Yesterday, I watched a video.
It broke my heart.
It reminded me of my Sundays when I was younger. Much younger. Sundays were special days. They were family days. They were the days mum made Mandazis for tea. They were “The Cosby Show” days. All seven of us would gather around the sitting room to watch our favourite TV family. Cliff, his wife Claire and their children Sondra, Denise, Theo, Vanessa and Rudy set the tone for what an ideal family was. The Cosby Show was a an American sitcom which focused on an upper middle class African-American family, the Huxtables. It was rated as the number one show in America for five years, 1984 through 1989. It was funny and it was serious. Every episode had a lesson. It was, what they call, wholesome family entertainment.
But recent circumstances surrounding the lead character and producer of the show, Bill Cosby, make me look back at the perceived wholesomeness with a pinch of salt. My beloved entertainer has been accused by not one, not two but at least 30 women of using his power in his heyday to sexually prey on them.By the look of things, the number will continue to grow by the day.
The accusations are yet to be proven in a court of law but they have had a profoundly negative effect on many 30+ year olds I know. We are reeling. As well we should be, anyone accused of drugging and raping a woman would leave anyone reeling. It’s just that much worse, when it is Dr. Cliff Huxtable. Yes, we understand the importance of separating the art from the artist. But we are not talking about some ‘two-bob- celeb’ that will do anything to make the news here. We are talking about the respectable, highly accomplished actor, author and activist Bill Cosby, the man who changed television. The man who ‘made our Sundays’. The Cosby Show worked to a large extent by drawing on the moral authority of Dr. Huxtable and by extension Bill Cosby’s character. It has become increasingly difficult to watch the show’s re-runs without having a ‘weird’ feeling.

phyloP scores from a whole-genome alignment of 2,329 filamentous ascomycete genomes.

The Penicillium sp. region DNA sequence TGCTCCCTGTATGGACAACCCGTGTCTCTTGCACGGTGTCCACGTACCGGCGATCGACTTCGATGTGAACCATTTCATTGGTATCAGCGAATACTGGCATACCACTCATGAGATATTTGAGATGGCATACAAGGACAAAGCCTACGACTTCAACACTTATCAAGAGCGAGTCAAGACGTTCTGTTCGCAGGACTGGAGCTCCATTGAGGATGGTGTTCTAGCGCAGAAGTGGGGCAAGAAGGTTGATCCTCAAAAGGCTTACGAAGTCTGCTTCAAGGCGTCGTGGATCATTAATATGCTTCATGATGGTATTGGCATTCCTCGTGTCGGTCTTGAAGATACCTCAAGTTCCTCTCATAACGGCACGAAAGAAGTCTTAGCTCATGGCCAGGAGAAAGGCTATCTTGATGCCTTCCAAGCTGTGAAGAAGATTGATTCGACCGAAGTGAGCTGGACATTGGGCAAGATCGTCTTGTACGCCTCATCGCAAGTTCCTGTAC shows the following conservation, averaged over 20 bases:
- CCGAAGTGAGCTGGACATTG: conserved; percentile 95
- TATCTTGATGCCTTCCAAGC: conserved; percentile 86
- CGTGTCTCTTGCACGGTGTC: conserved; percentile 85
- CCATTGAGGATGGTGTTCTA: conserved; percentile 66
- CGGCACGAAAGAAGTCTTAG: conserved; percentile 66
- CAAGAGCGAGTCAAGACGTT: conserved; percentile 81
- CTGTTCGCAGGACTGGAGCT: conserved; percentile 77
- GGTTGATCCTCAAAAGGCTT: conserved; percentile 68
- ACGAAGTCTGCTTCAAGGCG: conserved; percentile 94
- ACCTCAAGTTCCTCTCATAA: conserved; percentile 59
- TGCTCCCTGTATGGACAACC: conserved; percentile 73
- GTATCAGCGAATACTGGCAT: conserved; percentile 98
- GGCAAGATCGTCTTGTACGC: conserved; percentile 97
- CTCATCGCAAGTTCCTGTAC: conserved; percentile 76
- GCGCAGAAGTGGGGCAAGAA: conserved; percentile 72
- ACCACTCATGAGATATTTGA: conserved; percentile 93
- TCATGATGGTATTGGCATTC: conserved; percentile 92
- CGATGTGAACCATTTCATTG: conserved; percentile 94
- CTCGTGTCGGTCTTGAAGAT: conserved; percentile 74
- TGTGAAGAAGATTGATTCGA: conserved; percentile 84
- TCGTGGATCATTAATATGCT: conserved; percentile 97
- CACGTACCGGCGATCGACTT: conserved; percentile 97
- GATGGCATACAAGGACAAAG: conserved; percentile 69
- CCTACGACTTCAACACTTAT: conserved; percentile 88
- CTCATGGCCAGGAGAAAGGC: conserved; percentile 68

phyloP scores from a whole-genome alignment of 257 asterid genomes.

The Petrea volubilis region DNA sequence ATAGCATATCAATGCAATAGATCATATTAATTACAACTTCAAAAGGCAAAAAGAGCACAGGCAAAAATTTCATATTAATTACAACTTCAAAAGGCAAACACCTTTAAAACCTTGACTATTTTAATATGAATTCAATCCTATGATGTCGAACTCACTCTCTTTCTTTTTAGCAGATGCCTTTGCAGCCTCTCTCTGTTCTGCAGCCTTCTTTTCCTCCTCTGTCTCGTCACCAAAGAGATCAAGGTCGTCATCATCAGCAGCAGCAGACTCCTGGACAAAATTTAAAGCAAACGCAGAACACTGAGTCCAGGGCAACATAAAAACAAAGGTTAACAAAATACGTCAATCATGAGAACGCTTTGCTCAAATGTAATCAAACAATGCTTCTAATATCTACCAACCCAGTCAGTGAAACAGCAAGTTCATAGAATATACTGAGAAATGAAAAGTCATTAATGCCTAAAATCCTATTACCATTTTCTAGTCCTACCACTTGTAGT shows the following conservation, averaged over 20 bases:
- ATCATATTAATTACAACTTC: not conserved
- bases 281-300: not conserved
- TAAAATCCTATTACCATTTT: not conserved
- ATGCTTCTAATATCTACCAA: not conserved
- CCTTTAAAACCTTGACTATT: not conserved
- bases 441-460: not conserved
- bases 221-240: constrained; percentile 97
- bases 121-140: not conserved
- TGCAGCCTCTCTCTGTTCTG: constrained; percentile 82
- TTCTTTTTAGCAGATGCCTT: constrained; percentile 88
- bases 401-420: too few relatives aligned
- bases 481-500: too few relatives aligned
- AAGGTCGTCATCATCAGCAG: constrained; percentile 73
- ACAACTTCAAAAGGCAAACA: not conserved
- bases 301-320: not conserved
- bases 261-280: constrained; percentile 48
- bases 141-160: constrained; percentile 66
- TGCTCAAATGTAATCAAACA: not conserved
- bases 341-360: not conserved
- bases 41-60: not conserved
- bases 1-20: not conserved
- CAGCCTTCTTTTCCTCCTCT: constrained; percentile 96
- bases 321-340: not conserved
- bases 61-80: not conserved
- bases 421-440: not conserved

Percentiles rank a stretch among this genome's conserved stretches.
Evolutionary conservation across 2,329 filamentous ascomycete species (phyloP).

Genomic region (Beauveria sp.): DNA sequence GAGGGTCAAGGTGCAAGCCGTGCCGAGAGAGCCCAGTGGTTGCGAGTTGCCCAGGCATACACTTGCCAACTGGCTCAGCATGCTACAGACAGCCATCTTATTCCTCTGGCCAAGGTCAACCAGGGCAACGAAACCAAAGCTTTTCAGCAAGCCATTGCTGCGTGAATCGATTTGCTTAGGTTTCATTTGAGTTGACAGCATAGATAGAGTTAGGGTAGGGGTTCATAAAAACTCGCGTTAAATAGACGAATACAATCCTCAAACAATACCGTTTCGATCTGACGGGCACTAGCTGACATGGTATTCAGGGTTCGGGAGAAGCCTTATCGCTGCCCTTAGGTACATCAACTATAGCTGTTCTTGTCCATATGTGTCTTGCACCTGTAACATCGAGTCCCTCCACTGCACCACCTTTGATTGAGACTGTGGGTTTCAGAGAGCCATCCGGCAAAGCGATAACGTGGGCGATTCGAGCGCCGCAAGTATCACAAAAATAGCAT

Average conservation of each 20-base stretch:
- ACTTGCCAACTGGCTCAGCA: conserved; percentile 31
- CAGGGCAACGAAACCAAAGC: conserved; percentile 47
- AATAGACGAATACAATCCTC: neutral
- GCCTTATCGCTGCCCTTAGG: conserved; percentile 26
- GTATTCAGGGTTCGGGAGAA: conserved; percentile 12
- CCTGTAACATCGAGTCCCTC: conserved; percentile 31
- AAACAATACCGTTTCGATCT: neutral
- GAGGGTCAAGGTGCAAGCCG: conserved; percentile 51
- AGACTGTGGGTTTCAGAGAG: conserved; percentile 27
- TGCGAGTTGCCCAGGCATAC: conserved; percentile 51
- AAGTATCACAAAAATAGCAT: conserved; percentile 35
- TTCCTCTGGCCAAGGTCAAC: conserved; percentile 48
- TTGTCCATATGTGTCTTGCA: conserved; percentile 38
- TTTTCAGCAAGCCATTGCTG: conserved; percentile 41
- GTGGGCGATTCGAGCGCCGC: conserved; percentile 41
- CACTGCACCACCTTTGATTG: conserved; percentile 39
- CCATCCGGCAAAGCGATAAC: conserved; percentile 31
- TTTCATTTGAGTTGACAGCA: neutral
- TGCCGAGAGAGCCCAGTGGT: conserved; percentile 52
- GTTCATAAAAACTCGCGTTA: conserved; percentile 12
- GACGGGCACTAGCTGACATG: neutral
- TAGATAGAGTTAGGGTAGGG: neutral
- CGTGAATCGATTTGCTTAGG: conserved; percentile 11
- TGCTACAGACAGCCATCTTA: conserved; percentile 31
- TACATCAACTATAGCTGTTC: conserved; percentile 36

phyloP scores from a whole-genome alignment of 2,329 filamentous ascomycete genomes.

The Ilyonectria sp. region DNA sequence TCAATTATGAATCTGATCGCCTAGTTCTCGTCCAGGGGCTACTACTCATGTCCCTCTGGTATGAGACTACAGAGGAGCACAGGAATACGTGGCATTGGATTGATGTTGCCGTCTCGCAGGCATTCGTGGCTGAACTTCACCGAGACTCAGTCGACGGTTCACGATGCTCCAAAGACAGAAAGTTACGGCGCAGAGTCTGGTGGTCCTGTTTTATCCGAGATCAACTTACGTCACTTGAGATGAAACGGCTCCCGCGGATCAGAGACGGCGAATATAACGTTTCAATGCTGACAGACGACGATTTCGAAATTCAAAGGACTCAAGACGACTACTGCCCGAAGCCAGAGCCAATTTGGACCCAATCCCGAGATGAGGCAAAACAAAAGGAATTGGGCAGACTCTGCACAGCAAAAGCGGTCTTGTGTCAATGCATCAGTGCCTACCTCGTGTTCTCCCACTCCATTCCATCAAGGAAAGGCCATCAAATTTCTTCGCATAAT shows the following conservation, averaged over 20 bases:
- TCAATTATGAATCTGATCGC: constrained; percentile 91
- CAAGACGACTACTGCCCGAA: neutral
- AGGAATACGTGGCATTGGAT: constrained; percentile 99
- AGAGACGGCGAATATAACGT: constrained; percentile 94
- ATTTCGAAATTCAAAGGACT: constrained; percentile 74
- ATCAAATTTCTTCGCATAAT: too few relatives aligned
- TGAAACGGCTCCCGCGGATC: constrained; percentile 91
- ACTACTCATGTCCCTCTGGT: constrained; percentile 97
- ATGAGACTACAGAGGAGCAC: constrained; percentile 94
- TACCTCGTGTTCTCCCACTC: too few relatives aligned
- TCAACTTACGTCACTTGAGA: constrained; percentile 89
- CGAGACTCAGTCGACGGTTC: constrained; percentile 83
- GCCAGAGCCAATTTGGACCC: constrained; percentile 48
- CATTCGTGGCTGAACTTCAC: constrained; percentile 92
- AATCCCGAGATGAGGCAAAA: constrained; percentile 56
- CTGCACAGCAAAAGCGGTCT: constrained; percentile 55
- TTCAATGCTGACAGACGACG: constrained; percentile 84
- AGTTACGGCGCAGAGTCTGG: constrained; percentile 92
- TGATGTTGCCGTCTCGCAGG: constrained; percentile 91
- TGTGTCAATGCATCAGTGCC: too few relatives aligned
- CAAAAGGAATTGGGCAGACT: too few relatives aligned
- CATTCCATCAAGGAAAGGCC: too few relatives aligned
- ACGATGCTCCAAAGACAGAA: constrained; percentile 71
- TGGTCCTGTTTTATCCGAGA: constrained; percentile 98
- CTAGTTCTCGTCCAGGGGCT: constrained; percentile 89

So far, Cosby has been tried and sentenced in the court of public justice but unfortunately, that’s the world we live in- a world where courts of public justice tend to have a more damaging and lasting impact than courts of law. Since the accusations, the man has become something of a pariah. His donations over the years have been turned down, speaking engagements called off and TV shows cancelled. No one wants to be associated with the man. Except when they are talking about his scandals.
According to his TV wife, Phylicia Rashad (Claire Huxtable), this is the destruction of a legacy, orchestrated by someone. It would indeed be very sad if somebody was out to destroy Bill Cosby’s legacy. But personally I would rather that than the alternative. Because the alternative is more than sad. It is heartbreaking. It changes too many things.
Yesterday, I watched a video- this video– and it broke my heart